How Trump is Trying to Overturn the Election

His Efforts Expose Deep Flaws in American Democracy

Trump’s attempts to overturn the election results are unlikely to go very far, even so, the efforts at doing so have exposed gaping holes in the American democratic system that could very well be exploited by future authoritarians. It would behoove Americans to take notes and start plugging some the holes before it is too late. Here is how Trump is trying to flip the election in his favor.

Audits and Recounts

Thus far, Trump has pushed for audits and recounts in two battleground states, Georgia and Wisconsin. The Georgia audit yielded a net gain for Trump, while the Wisconsin recount yielded a net gain for Biden. Neither effort, however, came close to changing the outcome of the election in those states thus far.

While recounts aren’t unusual or particularly worrisome, the direct intervention of some members of Congress who have tried to use their party affiliation to “throw out” some votes is particularly troubling, as has happened in Georgia at the behest of Lindsey Graham. The practice of applying political pressure to toss out votes without a valid reason for doing so should be criminalized.


Trump and his allies have launched about 38 lawsuits thus far in an attempt to toss out votes in key battleground states, with a particular focus on Pennsylvania. Trump has lost 37 of these lawsuits so far. Certainly Trump is will within his right to bring lawsuits, but these lawsuits appear designed more to create confusion and sow doubt than to actually win court cases.

Indeed, some of these lawsuits have been downright ridiculous, from alleging that sharpies used in Arizona resulted in fewer Trump votes, to a conspiracy in Georgia involving the CIA and “rigged” Dominion voting machines. Most of these lawsuits have been swiftly dismissed as completely lacking in evidence, with strong rebukes from the judges who have heard them.

Pressuring Electors

In the United States, voters do not directly choose the President. Instead, each state is allocated a certain number of electors that are, in theory at least, supposed to vote along with the popular vote in their state. In some states, however, it is legal for electors to override the popular votes, in other states it is not.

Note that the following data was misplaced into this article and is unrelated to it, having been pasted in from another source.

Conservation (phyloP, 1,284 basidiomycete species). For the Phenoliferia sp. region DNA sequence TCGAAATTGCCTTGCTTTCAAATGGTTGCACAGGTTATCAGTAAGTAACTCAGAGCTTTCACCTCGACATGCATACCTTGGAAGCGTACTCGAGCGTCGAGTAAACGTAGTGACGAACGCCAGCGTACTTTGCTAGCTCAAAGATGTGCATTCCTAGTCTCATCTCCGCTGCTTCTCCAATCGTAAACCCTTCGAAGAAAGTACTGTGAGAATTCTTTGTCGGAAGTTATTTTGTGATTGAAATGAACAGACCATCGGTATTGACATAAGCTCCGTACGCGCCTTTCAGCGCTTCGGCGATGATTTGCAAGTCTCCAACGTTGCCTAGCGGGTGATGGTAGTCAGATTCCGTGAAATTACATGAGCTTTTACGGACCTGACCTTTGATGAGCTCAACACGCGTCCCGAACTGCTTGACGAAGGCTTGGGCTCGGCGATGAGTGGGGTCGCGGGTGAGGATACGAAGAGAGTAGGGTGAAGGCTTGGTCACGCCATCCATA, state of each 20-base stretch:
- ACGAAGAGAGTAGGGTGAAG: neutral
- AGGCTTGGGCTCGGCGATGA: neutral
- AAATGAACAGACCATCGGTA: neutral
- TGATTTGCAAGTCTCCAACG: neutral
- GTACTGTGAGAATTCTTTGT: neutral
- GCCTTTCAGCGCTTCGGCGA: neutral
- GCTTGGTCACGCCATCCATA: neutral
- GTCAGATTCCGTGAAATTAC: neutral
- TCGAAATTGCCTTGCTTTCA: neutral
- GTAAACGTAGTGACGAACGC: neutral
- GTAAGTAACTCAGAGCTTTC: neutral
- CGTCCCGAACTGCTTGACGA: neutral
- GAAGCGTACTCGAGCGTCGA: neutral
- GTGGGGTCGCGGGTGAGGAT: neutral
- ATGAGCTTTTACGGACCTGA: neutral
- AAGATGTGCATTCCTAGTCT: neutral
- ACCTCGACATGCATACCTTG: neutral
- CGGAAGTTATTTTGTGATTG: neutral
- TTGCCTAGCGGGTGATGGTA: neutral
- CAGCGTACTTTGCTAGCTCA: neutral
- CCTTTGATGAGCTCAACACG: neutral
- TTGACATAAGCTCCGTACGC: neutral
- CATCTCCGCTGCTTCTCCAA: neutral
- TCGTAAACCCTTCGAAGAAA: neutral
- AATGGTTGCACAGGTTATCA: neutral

Here, Trump has focused on Michigan, summoning Michigan GOP officials to the White House just days before Michigan was to certify their electors. Everyone at that meeting denied that Trump summoned them to pressure them into blocking certification of electors, but if you believe that, I have a bridge to sell you. Nonetheless, the tactic didn’t work and Michigan certified their electors without issue.

Exposing Deep Flaws

While the United States may be the inventor of the Western democratic system, I think it is fair to argue that America has grown complacent. The electoral college system, which served a purpose (and one might argue still does) should not be open to blatant manipulation. Even if we preserve the Electoral College, it should not be possible for electors to vote against the popular vote in their state. If the electors can do so, even in just one state, why bother having the election at all?

Additionally, the United States is perhaps the only major democracy without an independent voting commission that oversees complaints and sets basic ground rules for elections and voting procedures. A nation that is comprised of 50+ different sets of rules, regulations, and practices for voting is more open to manipulation, fraud, as well as the false perception thereof. It’s time for some uniform systems to be put in place to ensure the survival of America’s Democracy.

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